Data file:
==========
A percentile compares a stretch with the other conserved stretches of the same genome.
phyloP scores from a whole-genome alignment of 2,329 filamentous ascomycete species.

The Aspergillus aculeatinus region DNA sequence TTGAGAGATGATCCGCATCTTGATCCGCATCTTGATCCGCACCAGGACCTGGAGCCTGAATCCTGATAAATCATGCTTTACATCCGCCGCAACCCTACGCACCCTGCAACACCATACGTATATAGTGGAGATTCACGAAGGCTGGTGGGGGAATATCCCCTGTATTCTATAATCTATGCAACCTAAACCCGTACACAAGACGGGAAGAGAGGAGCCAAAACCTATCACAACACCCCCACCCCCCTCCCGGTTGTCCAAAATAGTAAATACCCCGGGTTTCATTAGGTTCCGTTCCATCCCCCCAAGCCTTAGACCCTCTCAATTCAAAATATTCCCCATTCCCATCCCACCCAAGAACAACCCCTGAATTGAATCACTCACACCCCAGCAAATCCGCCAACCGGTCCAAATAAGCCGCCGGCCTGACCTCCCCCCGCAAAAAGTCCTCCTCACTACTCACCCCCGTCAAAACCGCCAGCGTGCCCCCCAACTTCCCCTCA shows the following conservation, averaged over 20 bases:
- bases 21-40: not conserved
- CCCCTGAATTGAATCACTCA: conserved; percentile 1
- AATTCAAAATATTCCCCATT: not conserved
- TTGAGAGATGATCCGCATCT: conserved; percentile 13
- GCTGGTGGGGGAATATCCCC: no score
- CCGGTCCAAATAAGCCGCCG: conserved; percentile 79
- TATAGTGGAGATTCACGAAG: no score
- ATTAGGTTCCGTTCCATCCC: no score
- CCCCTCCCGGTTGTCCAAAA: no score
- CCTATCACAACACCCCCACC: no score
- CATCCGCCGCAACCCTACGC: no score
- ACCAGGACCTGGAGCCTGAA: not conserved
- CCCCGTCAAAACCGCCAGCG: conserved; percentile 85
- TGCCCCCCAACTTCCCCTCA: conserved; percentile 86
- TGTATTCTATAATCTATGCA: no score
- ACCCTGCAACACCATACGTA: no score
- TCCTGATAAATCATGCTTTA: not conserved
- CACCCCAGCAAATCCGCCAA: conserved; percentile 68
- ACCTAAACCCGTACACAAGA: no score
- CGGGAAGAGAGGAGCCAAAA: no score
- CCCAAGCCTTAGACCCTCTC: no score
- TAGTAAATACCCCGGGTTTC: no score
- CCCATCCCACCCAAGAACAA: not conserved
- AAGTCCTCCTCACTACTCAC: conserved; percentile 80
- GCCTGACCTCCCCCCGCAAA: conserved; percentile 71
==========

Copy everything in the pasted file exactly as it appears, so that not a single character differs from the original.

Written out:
A percentile compares a stretch with the other conserved stretches of the same genome.
phyloP scores from a whole-genome alignment of 2,329 filamentous ascomycete species.

The Aspergillus aculeatinus region DNA sequence TTGAGAGATGATCCGCATCTTGATCCGCATCTTGATCCGCACCAGGACCTGGAGCCTGAATCCTGATAAATCATGCTTTACATCCGCCGCAACCCTACGCACCCTGCAACACCATACGTATATAGTGGAGATTCACGAAGGCTGGTGGGGGAATATCCCCTGTATTCTATAATCTATGCAACCTAAACCCGTACACAAGACGGGAAGAGAGGAGCCAAAACCTATCACAACACCCCCACCCCCCTCCCGGTTGTCCAAAATAGTAAATACCCCGGGTTTCATTAGGTTCCGTTCCATCCCCCCAAGCCTTAGACCCTCTCAATTCAAAATATTCCCCATTCCCATCCCACCCAAGAACAACCCCTGAATTGAATCACTCACACCCCAGCAAATCCGCCAACCGGTCCAAATAAGCCGCCGGCCTGACCTCCCCCCGCAAAAAGTCCTCCTCACTACTCACCCCCGTCAAAACCGCCAGCGTGCCCCCCAACTTCCCCTCA shows the following conservation, averaged over 20 bases:
- bases 21-40: not conserved
- CCCCTGAATTGAATCACTCA: conserved; percentile 1
- AATTCAAAATATTCCCCATT: not conserved
- TTGAGAGATGATCCGCATCT: conserved; percentile 13
- GCTGGTGGGGGAATATCCCC: no score
- CCGGTCCAAATAAGCCGCCG: conserved; percentile 79
- TATAGTGGAGATTCACGAAG: no score
- ATTAGGTTCCGTTCCATCCC: no score
- CCCCTCCCGGTTGTCCAAAA: no score
- CCTATCACAACACCCCCACC: no score
- CATCCGCCGCAACCCTACGC: no score
- ACCAGGACCTGGAGCCTGAA: not conserved
- CCCCGTCAAAACCGCCAGCG: conserved; percentile 85
- TGCCCCCCAACTTCCCCTCA: conserved; percentile 86
- TGTATTCTATAATCTATGCA: no score
- ACCCTGCAACACCATACGTA: no score
- TCCTGATAAATCATGCTTTA: not conserved
- CACCCCAGCAAATCCGCCAA: conserved; percentile 68
- ACCTAAACCCGTACACAAGA: no score
- CGGGAAGAGAGGAGCCAAAA: no score
- CCCAAGCCTTAGACCCTCTC: no score
- TAGTAAATACCCCGGGTTTC: no score
- CCCATCCCACCCAAGAACAA: not conserved
- AAGTCCTCCTCACTACTCAC: conserved; percentile 80
- GCCTGACCTCCCCCCGCAAA: conserved; percentile 71